Preoperative localization of pancreatic neuroendocrine tumors with traditional imaging fails in 40-60% of patients. Endoscopic ultrasound (EUS) is highly sensitive in the detection of these tumors. Previous reports included relatively few patients or required the collaboration of multiple centers. We report the results of EUS evaluation of 82 patients with pancreatic neuroendocrine tumors. We prospectively used EUS early in the diagnostic evaluation of patients with biochemical or clinical evidence of neuroendocrine tumors. Patients had surgical confirmation of tumor localization or clinical follow-up of >1 yr. Eighty-two patients underwent 91 examinations (cases). Thirty patients had multiple endocrine neoplasia syndrome type 1. One hundred pancreatic tumors were visualized by EUS in 54 different patients. The remaining 28 patients had no pancreatic tumor or an extrapancreatic tumor. Surgical/pathological confirmation was obtained in 75 patients. The mean tumor diameter was 1.51 cm and 71% of the tumors were < or =2.0 cm in diameter. Of the 54 explorations with surgical confirmation of a pancreatic tumor, EUS correctly localized the tumor in 50 patients (93%). Twenty-nine insulinomas, 18 gastrinomas, as well as one glucagonoma, one carcinoid tumor, and one somatostatinoma were localized. The most common site for tumor localization was the pancreatic head (46 patients). Most tumors were hypoechoic, homogenous, and had distinct margins. EUS of the pancreas was correctly negative in 20 of 21 patients (specificity, 95%). EUS was more accurate than angiography with or without stimulation testing (secretin for gastrinoma, calcium for insulinoma), transcutaneous ultrasound, and CT in those patients undergoing further imaging procedures. EUS was not reliable in localizing extrapancreatic tumors. In this series, the largest single center experience reported to date, EUS had an overall sensitivity and accuracy of 93% for pancreatic neuroendocrine tumors. Our results support the use of EUS as a primary diagnostic modality in the evaluation and management of patients with neuroendocrine tumors of the pancreas.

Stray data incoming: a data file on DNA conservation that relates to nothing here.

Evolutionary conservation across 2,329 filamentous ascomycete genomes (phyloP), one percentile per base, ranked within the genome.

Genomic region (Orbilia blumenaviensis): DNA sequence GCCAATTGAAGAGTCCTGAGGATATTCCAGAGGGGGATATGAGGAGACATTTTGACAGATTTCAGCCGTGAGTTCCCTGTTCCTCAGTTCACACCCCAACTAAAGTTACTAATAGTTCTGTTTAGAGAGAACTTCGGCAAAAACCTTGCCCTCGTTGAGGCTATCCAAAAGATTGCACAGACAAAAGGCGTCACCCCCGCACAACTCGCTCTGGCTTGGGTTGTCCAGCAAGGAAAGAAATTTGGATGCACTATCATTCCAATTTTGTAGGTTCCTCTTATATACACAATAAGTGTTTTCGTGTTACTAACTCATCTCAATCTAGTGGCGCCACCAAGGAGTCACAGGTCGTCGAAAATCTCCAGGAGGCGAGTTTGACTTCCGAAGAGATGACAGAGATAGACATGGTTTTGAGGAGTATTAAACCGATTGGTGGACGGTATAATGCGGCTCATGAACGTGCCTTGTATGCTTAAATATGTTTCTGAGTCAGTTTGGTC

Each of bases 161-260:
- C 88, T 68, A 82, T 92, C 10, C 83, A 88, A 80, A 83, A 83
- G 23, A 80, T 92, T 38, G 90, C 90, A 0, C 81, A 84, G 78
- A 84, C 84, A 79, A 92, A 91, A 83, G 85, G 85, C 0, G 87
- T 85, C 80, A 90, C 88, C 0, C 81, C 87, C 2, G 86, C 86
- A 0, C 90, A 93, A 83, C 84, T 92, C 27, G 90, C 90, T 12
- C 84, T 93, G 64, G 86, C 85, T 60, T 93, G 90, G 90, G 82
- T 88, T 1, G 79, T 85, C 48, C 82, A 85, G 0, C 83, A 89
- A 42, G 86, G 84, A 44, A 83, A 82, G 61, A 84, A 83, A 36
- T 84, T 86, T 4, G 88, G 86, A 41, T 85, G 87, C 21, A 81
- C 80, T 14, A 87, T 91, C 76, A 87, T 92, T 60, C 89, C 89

Author and article information